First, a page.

MIT report calls for more action to address U.S. leadership in advanced computing

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According to a new report from the Massachusetts Institute of Technology (MIT), the United States must take additional steps to maintain its leadership in advanced computing. According to the report, the recently signed CHIPS Act is only the beginning of a larger effort to address potential threats to the country’s technological dominance.

While the CHIPS Act funds advanced chip research and development, the report notes that more work is needed in areas such as semiconductor manufacturing, supply chain security, and workforce development.

“Advanced computing is crucial to scientific improvement, economic growth and the competitiveness of U.S. companies,” says Neil Thompson, director of the FutureTech Research Project at MIT’s Computer Science and Artificial Intelligence Laboratory (CSAIL), who helped lead the study.

The report’s authors propose that the government collaborate with industry partners to develop a comprehensive strategy for maintaining U.S. leadership in advanced computing. This strategy would include increased investment in R&D as well as the development of new programs to aid in the development of a skilled workforce.

While the researchers acknowledge that the CHIPS and Science Act of 2022 is an important step toward re-establishing the foundation of success for advanced computing, they also make recommendations to the U.S. Office of Science and Technology Policy, including international cooperation, noting that the U.S. should collaborate with its allies to develop common standards and guidelines for the development and use of advanced computing technologies.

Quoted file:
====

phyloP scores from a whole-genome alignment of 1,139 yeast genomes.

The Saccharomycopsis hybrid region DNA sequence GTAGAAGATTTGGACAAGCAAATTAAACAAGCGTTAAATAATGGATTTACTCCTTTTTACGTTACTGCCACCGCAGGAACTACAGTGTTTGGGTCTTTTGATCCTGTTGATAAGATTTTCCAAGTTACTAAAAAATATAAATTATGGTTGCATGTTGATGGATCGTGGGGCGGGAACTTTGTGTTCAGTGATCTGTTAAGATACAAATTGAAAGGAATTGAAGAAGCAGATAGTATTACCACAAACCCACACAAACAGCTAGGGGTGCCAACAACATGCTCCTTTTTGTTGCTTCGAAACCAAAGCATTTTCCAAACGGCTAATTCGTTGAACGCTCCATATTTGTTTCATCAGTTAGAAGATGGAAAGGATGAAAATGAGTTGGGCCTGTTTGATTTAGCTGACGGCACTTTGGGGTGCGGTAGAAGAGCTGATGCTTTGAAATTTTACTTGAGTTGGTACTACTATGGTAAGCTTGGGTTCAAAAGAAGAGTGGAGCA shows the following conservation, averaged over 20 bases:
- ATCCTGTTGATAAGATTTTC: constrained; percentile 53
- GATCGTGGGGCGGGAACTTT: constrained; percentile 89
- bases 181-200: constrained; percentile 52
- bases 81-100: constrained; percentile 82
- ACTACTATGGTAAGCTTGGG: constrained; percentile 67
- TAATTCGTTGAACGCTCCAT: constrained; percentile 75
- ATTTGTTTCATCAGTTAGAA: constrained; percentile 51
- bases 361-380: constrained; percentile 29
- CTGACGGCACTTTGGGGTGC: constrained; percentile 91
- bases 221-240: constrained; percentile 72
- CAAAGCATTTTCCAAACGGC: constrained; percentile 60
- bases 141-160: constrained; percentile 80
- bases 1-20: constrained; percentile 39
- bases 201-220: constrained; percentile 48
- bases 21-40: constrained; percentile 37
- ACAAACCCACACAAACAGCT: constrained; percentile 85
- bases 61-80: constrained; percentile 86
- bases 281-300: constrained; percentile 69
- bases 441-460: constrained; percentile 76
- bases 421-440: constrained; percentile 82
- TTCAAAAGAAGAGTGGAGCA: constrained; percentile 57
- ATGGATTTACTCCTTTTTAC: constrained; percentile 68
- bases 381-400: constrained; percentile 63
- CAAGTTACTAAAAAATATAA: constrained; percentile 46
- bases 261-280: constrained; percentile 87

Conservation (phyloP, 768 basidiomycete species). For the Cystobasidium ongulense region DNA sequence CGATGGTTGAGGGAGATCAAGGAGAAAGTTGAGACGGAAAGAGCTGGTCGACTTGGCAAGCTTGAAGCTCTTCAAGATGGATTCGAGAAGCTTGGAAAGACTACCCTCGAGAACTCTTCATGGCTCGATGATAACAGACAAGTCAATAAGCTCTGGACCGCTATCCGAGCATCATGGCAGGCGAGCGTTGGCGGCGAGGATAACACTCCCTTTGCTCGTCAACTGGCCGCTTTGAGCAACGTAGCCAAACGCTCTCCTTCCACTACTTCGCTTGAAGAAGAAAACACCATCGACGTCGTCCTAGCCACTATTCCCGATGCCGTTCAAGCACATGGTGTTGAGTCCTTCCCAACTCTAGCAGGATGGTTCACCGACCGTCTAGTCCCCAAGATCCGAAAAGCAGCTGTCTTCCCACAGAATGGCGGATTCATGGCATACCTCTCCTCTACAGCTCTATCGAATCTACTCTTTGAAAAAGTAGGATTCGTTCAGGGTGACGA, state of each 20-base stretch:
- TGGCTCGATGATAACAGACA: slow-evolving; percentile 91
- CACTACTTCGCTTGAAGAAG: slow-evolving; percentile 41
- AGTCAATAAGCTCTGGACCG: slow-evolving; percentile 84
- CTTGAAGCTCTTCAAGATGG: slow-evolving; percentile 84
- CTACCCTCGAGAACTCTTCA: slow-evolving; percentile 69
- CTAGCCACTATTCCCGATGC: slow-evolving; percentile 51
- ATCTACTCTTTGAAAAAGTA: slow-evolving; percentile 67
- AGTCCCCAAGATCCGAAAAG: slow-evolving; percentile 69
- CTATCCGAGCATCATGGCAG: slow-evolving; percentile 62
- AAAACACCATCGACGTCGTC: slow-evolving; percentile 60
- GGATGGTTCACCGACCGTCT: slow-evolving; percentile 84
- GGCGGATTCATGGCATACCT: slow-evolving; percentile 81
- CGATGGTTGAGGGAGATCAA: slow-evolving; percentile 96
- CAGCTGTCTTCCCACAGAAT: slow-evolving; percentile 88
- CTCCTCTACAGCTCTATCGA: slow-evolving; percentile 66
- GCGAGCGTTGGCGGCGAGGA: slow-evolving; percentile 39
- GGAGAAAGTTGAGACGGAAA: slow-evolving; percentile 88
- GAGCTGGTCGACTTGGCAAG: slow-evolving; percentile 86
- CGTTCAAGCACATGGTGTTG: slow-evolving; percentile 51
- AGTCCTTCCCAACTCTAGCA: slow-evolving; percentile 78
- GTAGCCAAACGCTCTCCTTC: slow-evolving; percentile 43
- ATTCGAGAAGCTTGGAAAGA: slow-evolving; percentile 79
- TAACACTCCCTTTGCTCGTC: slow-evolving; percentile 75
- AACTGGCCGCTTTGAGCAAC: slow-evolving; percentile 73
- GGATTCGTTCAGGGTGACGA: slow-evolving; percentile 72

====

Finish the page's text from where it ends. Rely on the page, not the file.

There’s also talk of democratizing access to U.S. supercomputing by constructing more mid-tier systems that push the boundaries for many users, as well as developing tools that allow users to scale up computations with less up-front resource investment. Then, by funding many more electrical engineers and computer scientists with longer-term U.S. residency incentives and scholarships, the pool of innovators will be expanded.

The sources for this piece include an article in Csailmit.

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